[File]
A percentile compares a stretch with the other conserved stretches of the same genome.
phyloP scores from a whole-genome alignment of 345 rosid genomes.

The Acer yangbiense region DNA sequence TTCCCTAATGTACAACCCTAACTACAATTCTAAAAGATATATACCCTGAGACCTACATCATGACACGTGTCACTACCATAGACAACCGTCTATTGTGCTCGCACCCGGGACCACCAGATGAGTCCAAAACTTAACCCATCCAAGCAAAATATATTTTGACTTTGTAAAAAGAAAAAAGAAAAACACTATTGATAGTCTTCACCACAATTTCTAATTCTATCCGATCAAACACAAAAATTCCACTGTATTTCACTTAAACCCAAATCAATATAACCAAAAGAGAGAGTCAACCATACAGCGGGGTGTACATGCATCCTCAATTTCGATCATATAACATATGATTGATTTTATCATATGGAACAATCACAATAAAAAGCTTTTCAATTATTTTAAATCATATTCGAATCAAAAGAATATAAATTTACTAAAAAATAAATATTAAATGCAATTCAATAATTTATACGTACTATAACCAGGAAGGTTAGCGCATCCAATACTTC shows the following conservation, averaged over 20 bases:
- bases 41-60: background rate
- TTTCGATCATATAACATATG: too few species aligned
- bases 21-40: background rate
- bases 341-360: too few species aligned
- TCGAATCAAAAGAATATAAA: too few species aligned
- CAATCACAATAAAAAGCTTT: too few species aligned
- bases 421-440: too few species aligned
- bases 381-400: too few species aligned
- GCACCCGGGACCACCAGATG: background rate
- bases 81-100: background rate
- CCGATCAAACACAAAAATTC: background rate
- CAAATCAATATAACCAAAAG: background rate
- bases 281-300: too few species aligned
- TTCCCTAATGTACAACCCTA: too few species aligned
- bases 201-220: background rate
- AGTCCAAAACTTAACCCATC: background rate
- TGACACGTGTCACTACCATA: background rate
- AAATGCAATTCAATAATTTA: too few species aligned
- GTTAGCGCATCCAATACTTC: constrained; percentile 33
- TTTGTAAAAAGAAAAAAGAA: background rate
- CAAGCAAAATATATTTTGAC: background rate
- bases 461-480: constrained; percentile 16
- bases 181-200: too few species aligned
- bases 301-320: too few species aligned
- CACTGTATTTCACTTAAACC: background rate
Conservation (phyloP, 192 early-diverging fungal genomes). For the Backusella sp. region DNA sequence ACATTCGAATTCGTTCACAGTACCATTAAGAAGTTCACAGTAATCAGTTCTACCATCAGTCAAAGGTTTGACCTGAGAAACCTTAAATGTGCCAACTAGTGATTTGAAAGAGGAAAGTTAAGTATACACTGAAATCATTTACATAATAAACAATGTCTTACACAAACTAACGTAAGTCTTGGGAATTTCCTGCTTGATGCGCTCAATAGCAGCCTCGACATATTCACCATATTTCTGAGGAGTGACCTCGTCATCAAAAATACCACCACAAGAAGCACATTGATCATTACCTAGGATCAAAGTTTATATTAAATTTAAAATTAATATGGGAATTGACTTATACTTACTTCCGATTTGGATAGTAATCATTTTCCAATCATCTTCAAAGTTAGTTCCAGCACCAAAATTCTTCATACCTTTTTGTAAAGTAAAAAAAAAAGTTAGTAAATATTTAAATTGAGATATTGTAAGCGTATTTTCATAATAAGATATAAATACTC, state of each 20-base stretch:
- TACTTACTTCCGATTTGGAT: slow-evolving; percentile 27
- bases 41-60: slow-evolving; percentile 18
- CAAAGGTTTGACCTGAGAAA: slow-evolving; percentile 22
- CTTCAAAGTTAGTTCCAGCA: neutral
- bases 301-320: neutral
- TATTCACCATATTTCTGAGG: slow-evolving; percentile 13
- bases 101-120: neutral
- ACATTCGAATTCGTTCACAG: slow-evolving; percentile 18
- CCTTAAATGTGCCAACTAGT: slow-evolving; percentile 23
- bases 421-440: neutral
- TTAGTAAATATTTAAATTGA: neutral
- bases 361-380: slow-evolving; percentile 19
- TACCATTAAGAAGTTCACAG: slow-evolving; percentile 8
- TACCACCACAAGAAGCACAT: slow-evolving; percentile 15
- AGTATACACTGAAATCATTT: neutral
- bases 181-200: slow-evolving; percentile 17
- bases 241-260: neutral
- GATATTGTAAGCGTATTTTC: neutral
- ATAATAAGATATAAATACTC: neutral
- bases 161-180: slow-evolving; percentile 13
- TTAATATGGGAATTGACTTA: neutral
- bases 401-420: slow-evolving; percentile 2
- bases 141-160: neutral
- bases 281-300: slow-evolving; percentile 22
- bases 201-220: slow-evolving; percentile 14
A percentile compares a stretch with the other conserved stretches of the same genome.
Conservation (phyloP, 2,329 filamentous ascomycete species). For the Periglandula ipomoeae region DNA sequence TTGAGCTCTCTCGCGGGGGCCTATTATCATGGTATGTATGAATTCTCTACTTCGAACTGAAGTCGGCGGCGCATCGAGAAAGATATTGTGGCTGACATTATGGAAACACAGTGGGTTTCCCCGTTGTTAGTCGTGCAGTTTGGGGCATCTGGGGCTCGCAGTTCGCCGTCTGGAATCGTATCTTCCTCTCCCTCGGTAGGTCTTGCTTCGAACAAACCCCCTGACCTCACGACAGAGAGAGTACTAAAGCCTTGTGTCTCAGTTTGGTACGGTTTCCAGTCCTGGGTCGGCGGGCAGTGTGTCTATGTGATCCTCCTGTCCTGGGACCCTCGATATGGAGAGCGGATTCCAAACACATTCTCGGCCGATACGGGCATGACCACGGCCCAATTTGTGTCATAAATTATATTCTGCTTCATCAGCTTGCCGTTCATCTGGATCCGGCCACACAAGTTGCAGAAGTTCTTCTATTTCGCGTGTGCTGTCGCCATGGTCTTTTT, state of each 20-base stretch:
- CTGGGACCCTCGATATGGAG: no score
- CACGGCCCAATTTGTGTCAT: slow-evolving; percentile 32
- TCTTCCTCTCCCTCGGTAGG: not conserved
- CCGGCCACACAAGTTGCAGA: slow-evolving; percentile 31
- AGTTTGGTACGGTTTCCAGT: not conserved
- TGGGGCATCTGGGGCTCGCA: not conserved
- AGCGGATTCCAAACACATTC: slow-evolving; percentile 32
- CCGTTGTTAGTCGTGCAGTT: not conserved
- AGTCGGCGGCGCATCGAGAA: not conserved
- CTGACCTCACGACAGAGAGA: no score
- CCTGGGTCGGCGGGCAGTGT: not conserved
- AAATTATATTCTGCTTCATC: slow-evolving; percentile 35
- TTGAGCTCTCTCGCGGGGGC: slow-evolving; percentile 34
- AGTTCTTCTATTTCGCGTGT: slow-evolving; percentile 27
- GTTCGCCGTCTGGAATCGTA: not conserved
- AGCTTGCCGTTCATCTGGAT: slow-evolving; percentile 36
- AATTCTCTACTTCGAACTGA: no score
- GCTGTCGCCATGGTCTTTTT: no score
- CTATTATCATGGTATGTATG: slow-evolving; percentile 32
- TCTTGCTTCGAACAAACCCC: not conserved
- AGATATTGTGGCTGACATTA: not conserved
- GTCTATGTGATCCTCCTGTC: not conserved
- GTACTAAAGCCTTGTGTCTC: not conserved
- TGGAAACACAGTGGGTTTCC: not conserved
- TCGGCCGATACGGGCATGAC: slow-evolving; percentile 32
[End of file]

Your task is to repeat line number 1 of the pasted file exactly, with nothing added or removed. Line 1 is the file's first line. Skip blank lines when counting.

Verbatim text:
A percentile compares a stretch with the other conserved stretches of the same genome.